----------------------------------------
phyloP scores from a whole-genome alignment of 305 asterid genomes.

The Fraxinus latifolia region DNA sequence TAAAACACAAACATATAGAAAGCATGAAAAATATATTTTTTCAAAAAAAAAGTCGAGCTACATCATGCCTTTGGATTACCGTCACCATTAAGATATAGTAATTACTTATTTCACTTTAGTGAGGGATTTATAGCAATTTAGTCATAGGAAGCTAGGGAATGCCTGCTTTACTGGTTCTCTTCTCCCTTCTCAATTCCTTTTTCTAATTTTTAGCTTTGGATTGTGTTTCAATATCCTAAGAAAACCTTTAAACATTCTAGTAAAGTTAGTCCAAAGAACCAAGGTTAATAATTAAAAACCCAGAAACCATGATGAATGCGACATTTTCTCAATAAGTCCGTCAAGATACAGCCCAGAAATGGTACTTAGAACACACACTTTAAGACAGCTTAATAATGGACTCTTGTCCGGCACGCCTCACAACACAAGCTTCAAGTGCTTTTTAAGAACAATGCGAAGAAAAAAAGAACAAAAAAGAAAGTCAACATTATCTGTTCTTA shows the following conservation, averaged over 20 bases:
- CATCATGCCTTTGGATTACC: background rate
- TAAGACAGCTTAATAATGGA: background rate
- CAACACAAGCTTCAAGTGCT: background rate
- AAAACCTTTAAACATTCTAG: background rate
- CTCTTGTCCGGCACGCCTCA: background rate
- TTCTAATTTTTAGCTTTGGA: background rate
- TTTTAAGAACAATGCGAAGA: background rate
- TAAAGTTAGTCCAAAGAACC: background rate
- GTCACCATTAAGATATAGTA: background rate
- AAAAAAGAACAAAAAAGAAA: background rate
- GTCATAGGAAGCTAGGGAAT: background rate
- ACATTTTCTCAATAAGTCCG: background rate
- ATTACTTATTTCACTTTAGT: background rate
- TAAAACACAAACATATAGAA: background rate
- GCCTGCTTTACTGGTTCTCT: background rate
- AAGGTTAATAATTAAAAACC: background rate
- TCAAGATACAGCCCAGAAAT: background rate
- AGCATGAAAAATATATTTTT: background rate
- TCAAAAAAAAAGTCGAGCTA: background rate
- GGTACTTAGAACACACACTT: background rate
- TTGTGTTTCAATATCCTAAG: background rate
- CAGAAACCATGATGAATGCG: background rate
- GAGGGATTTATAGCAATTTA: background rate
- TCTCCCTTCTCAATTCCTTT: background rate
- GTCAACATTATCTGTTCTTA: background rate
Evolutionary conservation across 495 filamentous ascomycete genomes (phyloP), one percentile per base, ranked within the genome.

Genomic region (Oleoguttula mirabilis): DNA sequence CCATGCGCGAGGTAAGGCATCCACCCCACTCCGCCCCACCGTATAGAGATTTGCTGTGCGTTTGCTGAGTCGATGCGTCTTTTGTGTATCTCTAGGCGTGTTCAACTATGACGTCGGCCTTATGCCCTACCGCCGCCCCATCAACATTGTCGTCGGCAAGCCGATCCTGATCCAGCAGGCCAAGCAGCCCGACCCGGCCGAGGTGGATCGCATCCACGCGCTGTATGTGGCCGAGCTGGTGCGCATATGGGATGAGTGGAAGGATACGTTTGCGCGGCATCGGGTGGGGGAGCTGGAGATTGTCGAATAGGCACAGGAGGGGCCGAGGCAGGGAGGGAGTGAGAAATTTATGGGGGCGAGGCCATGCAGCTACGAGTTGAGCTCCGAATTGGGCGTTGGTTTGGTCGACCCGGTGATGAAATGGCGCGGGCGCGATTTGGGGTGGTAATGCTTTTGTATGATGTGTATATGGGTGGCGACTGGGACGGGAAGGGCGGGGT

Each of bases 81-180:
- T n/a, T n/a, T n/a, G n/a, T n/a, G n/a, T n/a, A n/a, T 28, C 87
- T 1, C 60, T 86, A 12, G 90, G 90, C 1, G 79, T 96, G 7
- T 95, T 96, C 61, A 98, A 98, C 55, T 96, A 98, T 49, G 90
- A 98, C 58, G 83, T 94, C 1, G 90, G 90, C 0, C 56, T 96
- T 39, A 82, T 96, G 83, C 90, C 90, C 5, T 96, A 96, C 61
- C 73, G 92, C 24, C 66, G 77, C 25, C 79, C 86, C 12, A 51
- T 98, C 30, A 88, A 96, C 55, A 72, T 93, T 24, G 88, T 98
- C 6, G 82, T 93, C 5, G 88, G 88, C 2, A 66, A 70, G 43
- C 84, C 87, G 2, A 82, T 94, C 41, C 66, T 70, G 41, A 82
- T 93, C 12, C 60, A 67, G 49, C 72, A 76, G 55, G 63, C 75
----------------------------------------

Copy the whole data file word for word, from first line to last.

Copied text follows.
phyloP scores from a whole-genome alignment of 305 asterid genomes.

The Fraxinus latifolia region DNA sequence TAAAACACAAACATATAGAAAGCATGAAAAATATATTTTTTCAAAAAAAAAGTCGAGCTACATCATGCCTTTGGATTACCGTCACCATTAAGATATAGTAATTACTTATTTCACTTTAGTGAGGGATTTATAGCAATTTAGTCATAGGAAGCTAGGGAATGCCTGCTTTACTGGTTCTCTTCTCCCTTCTCAATTCCTTTTTCTAATTTTTAGCTTTGGATTGTGTTTCAATATCCTAAGAAAACCTTTAAACATTCTAGTAAAGTTAGTCCAAAGAACCAAGGTTAATAATTAAAAACCCAGAAACCATGATGAATGCGACATTTTCTCAATAAGTCCGTCAAGATACAGCCCAGAAATGGTACTTAGAACACACACTTTAAGACAGCTTAATAATGGACTCTTGTCCGGCACGCCTCACAACACAAGCTTCAAGTGCTTTTTAAGAACAATGCGAAGAAAAAAAGAACAAAAAAGAAAGTCAACATTATCTGTTCTTA shows the following conservation, averaged over 20 bases:
- CATCATGCCTTTGGATTACC: background rate
- TAAGACAGCTTAATAATGGA: background rate
- CAACACAAGCTTCAAGTGCT: background rate
- AAAACCTTTAAACATTCTAG: background rate
- CTCTTGTCCGGCACGCCTCA: background rate
- TTCTAATTTTTAGCTTTGGA: background rate
- TTTTAAGAACAATGCGAAGA: background rate
- TAAAGTTAGTCCAAAGAACC: background rate
- GTCACCATTAAGATATAGTA: background rate
- AAAAAAGAACAAAAAAGAAA: background rate
- GTCATAGGAAGCTAGGGAAT: background rate
- ACATTTTCTCAATAAGTCCG: background rate
- ATTACTTATTTCACTTTAGT: background rate
- TAAAACACAAACATATAGAA: background rate
- GCCTGCTTTACTGGTTCTCT: background rate
- AAGGTTAATAATTAAAAACC: background rate
- TCAAGATACAGCCCAGAAAT: background rate
- AGCATGAAAAATATATTTTT: background rate
- TCAAAAAAAAAGTCGAGCTA: background rate
- GGTACTTAGAACACACACTT: background rate
- TTGTGTTTCAATATCCTAAG: background rate
- CAGAAACCATGATGAATGCG: background rate
- GAGGGATTTATAGCAATTTA: background rate
- TCTCCCTTCTCAATTCCTTT: background rate
- GTCAACATTATCTGTTCTTA: background rate
Evolutionary conservation across 495 filamentous ascomycete genomes (phyloP), one percentile per base, ranked within the genome.

Genomic region (Oleoguttula mirabilis): DNA sequence CCATGCGCGAGGTAAGGCATCCACCCCACTCCGCCCCACCGTATAGAGATTTGCTGTGCGTTTGCTGAGTCGATGCGTCTTTTGTGTATCTCTAGGCGTGTTCAACTATGACGTCGGCCTTATGCCCTACCGCCGCCCCATCAACATTGTCGTCGGCAAGCCGATCCTGATCCAGCAGGCCAAGCAGCCCGACCCGGCCGAGGTGGATCGCATCCACGCGCTGTATGTGGCCGAGCTGGTGCGCATATGGGATGAGTGGAAGGATACGTTTGCGCGGCATCGGGTGGGGGAGCTGGAGATTGTCGAATAGGCACAGGAGGGGCCGAGGCAGGGAGGGAGTGAGAAATTTATGGGGGCGAGGCCATGCAGCTACGAGTTGAGCTCCGAATTGGGCGTTGGTTTGGTCGACCCGGTGATGAAATGGCGCGGGCGCGATTTGGGGTGGTAATGCTTTTGTATGATGTGTATATGGGTGGCGACTGGGACGGGAAGGGCGGGGT

Each of bases 81-180:
- T n/a, T n/a, T n/a, G n/a, T n/a, G n/a, T n/a, A n/a, T 28, C 87
- T 1, C 60, T 86, A 12, G 90, G 90, C 1, G 79, T 96, G 7
- T 95, T 96, C 61, A 98, A 98, C 55, T 96, A 98, T 49, G 90
- A 98, C 58, G 83, T 94, C 1, G 90, G 90, C 0, C 56, T 96
- T 39, A 82, T 96, G 83, C 90, C 90, C 5, T 96, A 96, C 61
- C 73, G 92, C 24, C 66, G 77, C 25, C 79, C 86, C 12, A 51
- T 98, C 30, A 88, A 96, C 55, A 72, T 93, T 24, G 88, T 98
- C 6, G 82, T 93, C 5, G 88, G 88, C 2, A 66, A 70, G 43
- C 84, C 87, G 2, A 82, T 94, C 41, C 66, T 70, G 41, A 82
- T 93, C 12, C 60, A 67, G 49, C 72, A 76, G 55, G 63, C 75